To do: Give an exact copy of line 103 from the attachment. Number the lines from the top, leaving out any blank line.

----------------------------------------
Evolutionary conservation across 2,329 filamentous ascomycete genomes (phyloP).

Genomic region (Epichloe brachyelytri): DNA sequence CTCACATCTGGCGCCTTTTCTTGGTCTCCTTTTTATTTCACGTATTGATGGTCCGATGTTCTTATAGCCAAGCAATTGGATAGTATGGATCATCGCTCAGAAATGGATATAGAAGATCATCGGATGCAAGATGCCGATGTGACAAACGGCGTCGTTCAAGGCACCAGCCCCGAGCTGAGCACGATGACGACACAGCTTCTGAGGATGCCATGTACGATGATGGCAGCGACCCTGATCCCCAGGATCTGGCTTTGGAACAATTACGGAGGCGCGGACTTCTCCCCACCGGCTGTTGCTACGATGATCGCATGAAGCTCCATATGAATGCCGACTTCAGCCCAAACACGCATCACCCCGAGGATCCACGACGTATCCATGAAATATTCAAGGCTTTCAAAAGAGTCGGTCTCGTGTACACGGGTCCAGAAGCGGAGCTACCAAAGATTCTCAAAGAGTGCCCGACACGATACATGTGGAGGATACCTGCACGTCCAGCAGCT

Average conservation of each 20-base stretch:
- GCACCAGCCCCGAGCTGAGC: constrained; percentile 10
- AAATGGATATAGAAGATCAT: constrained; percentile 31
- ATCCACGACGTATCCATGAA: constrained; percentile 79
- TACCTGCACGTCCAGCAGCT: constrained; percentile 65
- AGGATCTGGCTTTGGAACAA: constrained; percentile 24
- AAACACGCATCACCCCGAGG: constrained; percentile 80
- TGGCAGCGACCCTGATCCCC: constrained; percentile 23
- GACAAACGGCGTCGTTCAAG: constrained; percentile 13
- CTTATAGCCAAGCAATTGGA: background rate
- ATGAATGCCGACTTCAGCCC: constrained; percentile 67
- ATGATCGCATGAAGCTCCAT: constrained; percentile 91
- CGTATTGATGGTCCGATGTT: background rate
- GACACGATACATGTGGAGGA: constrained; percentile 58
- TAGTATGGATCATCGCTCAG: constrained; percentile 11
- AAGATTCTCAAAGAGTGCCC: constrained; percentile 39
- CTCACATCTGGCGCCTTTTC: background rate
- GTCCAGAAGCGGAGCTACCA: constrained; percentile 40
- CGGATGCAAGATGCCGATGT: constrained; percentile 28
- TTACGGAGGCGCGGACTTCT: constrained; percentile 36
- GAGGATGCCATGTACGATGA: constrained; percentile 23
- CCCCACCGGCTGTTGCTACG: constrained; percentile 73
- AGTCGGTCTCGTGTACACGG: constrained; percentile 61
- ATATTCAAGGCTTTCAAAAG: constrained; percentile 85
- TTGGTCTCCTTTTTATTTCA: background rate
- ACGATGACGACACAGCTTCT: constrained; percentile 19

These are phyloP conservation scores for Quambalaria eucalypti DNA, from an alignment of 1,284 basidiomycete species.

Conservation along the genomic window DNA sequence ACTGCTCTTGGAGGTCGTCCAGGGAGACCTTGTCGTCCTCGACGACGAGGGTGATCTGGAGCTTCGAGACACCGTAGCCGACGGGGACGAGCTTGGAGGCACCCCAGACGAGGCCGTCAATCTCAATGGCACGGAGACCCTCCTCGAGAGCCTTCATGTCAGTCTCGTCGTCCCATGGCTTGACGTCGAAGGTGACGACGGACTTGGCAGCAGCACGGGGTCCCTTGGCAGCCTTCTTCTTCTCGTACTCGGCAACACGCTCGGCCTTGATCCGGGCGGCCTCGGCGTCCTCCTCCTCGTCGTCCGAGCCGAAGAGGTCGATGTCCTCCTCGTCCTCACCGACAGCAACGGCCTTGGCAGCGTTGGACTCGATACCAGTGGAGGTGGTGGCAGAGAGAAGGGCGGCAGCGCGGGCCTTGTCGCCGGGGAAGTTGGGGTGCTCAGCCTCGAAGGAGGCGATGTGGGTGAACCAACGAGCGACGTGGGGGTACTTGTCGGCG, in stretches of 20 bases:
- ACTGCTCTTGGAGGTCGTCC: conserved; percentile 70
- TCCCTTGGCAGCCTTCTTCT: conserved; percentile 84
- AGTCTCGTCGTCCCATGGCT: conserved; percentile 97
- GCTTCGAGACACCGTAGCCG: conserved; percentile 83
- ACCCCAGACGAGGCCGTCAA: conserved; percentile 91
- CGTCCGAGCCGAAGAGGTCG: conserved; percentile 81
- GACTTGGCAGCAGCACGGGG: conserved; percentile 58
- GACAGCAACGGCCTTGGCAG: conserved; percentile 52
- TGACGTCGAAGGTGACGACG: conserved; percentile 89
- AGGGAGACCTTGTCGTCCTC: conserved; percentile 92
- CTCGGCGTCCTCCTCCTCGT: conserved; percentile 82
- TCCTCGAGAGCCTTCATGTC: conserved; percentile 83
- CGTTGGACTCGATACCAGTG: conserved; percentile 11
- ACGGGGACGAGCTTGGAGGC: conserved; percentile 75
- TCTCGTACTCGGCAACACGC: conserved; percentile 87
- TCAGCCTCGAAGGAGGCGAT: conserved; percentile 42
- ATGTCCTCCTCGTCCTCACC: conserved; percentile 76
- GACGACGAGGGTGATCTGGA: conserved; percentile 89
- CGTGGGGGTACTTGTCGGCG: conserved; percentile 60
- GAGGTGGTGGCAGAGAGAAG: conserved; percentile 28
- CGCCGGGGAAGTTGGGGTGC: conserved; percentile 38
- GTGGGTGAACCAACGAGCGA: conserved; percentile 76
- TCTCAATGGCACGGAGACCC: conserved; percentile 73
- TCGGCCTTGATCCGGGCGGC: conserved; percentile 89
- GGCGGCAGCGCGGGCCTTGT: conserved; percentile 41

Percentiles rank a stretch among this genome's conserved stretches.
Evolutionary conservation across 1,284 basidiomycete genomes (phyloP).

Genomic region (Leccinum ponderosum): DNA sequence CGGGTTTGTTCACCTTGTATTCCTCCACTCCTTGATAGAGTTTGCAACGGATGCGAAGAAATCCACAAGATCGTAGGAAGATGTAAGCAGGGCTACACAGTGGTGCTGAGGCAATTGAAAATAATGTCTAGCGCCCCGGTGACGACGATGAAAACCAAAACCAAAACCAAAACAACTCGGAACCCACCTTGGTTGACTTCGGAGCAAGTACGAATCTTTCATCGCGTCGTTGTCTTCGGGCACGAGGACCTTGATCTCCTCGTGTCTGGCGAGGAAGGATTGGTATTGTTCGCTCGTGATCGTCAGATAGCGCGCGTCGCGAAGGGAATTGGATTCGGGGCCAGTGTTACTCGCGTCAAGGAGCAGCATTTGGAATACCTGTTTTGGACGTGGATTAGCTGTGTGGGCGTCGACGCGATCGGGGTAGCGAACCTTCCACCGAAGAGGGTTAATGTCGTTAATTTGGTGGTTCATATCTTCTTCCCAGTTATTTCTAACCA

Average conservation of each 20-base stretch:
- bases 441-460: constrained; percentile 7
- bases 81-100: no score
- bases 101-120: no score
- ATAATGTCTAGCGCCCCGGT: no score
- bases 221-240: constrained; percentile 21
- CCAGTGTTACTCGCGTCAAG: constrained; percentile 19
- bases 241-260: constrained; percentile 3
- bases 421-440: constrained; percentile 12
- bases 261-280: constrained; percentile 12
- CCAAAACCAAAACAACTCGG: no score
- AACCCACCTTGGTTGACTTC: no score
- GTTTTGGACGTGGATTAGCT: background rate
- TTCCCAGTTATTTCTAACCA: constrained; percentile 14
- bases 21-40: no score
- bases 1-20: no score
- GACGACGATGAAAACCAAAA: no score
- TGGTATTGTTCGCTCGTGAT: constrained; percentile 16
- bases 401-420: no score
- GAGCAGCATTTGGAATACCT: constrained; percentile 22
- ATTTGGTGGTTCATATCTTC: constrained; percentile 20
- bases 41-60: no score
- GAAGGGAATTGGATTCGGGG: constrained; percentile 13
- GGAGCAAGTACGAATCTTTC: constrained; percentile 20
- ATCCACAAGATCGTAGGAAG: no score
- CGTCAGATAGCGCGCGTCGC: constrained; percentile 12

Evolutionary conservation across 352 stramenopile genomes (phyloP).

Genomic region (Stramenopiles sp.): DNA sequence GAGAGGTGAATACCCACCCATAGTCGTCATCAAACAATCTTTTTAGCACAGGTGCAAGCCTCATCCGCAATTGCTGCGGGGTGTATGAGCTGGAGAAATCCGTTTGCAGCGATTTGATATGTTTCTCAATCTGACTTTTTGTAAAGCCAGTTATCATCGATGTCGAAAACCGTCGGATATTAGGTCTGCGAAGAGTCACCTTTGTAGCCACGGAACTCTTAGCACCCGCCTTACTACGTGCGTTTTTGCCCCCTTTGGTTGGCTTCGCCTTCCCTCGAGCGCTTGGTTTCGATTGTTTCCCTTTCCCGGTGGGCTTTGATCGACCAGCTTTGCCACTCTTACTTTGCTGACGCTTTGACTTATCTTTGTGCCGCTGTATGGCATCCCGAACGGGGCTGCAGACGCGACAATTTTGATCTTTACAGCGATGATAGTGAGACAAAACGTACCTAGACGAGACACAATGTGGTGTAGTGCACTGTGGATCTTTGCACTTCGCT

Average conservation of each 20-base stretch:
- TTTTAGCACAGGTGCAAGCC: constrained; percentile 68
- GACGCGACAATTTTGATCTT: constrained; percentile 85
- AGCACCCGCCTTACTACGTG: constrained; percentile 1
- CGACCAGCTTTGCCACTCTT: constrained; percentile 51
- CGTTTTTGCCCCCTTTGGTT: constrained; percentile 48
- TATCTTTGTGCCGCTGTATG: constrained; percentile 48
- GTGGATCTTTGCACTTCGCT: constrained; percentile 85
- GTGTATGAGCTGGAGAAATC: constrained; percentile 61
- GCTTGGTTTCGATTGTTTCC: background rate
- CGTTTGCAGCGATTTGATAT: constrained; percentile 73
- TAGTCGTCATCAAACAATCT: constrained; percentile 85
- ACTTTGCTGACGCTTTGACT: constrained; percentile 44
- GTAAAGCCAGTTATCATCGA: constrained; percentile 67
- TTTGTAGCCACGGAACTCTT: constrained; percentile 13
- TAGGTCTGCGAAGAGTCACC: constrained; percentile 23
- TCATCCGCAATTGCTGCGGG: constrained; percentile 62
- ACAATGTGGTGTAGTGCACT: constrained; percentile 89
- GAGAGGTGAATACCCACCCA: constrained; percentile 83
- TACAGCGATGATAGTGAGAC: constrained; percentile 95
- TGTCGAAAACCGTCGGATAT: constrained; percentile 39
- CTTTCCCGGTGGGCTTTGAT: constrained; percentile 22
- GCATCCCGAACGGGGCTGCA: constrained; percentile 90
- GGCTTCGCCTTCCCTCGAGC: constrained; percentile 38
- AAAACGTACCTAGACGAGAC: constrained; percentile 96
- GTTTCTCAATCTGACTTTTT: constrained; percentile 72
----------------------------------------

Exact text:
- TCATCCGCAATTGCTGCGGG: constrained; percentile 62